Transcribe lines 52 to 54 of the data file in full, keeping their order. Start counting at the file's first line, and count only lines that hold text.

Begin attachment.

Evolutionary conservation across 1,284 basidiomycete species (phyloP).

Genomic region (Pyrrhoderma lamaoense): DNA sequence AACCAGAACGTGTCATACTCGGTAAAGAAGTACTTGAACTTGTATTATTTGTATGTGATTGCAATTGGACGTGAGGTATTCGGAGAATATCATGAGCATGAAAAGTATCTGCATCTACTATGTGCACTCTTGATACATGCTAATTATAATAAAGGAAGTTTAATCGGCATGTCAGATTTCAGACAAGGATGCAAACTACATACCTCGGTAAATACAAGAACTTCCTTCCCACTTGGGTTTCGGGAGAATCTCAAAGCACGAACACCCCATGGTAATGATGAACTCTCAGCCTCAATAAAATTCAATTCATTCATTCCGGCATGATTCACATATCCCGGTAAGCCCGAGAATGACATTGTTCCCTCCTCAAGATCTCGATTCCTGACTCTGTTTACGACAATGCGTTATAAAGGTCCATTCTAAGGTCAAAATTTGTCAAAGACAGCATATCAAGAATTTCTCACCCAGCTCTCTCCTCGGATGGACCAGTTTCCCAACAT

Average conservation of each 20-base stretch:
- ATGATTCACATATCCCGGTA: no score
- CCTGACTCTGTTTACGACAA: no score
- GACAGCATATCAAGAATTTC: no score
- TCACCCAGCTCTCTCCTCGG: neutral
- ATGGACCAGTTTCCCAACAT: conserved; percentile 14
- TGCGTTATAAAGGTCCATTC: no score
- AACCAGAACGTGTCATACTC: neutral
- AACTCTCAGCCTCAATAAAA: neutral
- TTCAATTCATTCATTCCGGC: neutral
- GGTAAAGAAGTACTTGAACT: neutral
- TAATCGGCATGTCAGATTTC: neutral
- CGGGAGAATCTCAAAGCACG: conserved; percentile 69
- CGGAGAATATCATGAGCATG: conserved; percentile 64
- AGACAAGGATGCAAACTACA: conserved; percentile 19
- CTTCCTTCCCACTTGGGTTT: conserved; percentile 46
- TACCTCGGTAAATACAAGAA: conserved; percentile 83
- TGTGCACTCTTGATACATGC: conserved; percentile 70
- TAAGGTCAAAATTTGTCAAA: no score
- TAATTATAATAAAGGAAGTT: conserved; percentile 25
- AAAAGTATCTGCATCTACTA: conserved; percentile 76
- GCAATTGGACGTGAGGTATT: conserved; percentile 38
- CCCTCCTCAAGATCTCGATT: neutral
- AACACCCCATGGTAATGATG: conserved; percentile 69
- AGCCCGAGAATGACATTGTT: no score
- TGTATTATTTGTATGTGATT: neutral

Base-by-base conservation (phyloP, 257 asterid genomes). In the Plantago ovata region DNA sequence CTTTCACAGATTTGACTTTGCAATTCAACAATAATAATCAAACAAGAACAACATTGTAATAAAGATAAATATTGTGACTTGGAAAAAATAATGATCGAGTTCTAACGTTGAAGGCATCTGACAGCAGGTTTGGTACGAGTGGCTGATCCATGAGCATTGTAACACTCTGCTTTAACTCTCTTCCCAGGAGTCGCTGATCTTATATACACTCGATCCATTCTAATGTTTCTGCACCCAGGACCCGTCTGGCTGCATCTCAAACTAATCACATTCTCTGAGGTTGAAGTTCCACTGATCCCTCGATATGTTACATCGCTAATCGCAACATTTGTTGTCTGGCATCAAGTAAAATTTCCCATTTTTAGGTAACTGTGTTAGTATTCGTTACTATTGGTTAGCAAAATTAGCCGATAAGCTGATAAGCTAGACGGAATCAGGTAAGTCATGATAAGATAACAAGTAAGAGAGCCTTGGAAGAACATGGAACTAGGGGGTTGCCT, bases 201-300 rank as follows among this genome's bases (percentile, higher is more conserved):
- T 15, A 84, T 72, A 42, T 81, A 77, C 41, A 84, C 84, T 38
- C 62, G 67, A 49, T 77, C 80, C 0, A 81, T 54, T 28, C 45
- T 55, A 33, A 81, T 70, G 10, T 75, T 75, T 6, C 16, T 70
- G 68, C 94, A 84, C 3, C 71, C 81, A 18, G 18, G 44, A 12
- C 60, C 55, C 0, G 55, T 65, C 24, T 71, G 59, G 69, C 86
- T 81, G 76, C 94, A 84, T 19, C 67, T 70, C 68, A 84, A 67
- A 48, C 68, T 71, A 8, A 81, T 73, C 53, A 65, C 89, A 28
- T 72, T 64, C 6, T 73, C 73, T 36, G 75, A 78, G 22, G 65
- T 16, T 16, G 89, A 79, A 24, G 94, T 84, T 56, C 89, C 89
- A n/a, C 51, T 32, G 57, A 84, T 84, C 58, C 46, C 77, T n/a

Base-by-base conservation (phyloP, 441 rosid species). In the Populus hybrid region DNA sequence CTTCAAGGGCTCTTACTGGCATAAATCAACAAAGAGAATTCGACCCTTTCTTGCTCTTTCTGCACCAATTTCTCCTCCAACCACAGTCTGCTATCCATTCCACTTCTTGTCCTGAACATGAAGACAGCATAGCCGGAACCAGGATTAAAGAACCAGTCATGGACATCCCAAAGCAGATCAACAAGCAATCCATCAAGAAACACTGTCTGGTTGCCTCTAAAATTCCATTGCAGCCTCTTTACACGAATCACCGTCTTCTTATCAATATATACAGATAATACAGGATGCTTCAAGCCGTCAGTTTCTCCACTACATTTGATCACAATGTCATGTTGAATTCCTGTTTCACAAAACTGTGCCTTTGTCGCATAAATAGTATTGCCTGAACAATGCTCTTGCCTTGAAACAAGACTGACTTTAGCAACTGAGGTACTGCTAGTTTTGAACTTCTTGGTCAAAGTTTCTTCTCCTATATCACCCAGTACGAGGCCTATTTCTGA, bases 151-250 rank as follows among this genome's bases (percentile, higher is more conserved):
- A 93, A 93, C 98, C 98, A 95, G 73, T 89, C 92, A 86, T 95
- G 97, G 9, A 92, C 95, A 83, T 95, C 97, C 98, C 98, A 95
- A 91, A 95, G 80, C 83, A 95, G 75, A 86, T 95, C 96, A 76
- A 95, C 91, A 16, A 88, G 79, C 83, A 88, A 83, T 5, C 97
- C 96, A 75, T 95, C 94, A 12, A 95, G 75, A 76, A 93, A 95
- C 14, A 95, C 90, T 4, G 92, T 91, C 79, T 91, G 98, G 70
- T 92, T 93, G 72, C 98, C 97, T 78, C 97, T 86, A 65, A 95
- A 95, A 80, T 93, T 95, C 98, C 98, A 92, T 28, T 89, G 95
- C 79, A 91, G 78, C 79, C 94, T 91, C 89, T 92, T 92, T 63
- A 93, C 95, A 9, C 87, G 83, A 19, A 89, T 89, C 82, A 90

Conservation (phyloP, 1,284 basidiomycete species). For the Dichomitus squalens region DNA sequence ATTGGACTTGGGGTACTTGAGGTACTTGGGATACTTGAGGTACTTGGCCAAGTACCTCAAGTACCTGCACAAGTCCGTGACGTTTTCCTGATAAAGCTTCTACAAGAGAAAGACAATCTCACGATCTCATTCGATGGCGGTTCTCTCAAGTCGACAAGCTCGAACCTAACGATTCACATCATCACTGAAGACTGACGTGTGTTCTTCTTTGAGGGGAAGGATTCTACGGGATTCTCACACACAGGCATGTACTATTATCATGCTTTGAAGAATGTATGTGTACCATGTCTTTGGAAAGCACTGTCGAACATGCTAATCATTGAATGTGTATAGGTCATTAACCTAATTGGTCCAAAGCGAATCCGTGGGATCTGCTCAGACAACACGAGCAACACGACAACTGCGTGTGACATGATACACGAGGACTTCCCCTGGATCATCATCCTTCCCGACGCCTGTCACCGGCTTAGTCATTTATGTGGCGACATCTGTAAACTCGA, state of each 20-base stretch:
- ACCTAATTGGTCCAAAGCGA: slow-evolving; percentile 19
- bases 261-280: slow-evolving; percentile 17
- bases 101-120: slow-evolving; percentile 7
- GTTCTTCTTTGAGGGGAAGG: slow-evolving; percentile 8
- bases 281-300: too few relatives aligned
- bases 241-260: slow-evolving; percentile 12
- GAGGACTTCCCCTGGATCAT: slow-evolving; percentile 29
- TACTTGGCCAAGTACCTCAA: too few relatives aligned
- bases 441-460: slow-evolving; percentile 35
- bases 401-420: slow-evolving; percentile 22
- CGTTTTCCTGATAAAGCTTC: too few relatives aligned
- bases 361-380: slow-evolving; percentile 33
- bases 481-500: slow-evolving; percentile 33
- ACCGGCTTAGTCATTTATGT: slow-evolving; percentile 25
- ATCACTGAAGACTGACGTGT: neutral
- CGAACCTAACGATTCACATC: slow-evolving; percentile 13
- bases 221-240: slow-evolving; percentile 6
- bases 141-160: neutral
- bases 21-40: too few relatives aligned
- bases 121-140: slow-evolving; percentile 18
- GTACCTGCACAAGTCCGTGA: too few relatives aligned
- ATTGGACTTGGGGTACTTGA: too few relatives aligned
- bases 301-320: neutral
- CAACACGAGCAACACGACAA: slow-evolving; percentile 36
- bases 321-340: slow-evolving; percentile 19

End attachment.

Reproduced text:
- ACCTAATTGGTCCAAAGCGA: slow-evolving; percentile 19
- bases 261-280: slow-evolving; percentile 17
- bases 101-120: slow-evolving; percentile 7